News and Press Releases

Baker County Man Pleads Guilty To Federal Charge Of Failure To Register As Sex Offender

August 16, 2012

Jacksonville, Florida - United States Attorney Robert E. O'Neill announces today that James A. Gallagher, Jr. (38, Glen St. Mary) pled guilty to a federal charge of failure to register as a sex offender in the state of Florida, after traveling from the state of Ohio. Gallagher faces up to 10 years in federal prison, a $250,000 fine, and a potential lifetime term of supervised release. Gallagher has been in custody since his arrest on January 25, 2012. A sentencing date has not yet been set.

According to court documents, on March 15, 2002, Gallagher pled guilty to gross sexual imposition in the Court of Common Pleas, in Hocking County, Ohio. Because of this conviction, Gallagher was required to register as a sex offender under Ohio law for a period of 10 years. He registered for the first time, in Ohio, on December 31, 2002.

On June 29, 2011, Gallagher received an updated official notice form indicating that he had a duty to register as a sex offender and keep his registration current in Ohio and in any other state in which he resides, is employed, or is a student. The form also specifically advised that failure to register or provide notice of a change in residence in Ohio or any other state will result in criminal prosecution. At that time, Gallagher was registered as a sex offender living in Columbus, Ohio.

In November 2011, Gallagher moved from Ohio to Florida without notifying or registering with authorities in either state. On January 25, 2012, Gallagher was contacted, at his Florida residence, by two deputies from the Baker County Sheriff’s Office. Gallagher stated that he had been there for approximately three months.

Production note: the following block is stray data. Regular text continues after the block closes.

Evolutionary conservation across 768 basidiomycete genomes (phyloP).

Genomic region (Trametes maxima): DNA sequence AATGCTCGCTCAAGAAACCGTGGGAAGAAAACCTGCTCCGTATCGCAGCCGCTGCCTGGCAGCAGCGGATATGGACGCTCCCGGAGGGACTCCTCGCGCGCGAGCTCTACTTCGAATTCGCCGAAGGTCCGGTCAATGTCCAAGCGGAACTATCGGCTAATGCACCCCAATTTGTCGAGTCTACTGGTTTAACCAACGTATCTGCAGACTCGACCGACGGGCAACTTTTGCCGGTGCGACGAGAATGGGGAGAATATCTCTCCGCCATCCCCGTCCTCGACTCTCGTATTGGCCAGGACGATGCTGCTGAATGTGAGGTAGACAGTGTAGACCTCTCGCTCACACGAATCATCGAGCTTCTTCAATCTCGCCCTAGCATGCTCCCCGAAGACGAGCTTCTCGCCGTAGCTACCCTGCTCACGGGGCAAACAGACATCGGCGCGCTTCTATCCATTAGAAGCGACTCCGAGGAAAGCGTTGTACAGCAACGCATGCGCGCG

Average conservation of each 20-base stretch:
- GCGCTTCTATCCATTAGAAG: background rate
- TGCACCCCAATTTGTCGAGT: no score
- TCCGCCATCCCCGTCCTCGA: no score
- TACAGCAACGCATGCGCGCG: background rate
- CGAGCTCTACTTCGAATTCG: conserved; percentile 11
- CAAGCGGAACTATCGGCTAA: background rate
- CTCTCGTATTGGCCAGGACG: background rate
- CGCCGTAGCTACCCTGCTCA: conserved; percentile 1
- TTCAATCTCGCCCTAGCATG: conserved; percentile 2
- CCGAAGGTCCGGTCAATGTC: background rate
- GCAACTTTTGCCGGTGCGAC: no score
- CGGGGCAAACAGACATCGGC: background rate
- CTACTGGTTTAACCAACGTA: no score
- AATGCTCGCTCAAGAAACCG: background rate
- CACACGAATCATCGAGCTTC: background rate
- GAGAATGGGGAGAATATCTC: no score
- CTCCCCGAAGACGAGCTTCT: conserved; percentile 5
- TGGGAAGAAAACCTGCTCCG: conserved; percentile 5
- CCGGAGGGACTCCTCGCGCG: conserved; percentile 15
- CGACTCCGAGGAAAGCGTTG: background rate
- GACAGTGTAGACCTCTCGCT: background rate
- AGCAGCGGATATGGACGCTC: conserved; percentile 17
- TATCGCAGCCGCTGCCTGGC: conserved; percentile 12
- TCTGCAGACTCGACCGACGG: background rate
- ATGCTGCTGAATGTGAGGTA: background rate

Under the Sex Offender Registration and Notification Act (SORNA), after Gallagher established residence in Florida in November 2011, he was required to register and keep his registration current with the State of Florida. Gallagher also failed to notify the Ohio authorities that he was leaving Ohio as required by the Act.

This case was investigated by the United States Marshals Service, the Baker County Sheriff’s Office, and the Florida Department of Law Enforcement. It is being prosecuted by Assistant United States Attorney D. Rodney Brown.

It is another case brought as part of Project Safe Childhood, a nationwide initiative launched in May 2006 by the Department of Justice to combat the growing epidemic of child sexual exploitation and abuse. Led by the United States Attorneys' Offices and the Criminal Division's Child Exploitation and Obscenity Section, Project Safe Childhood marshals federal, state, and local resources to locate, apprehend, and prosecute individuals who sexually exploit children, and to identify and rescue victims. For more information about Project Safe Childhood, please









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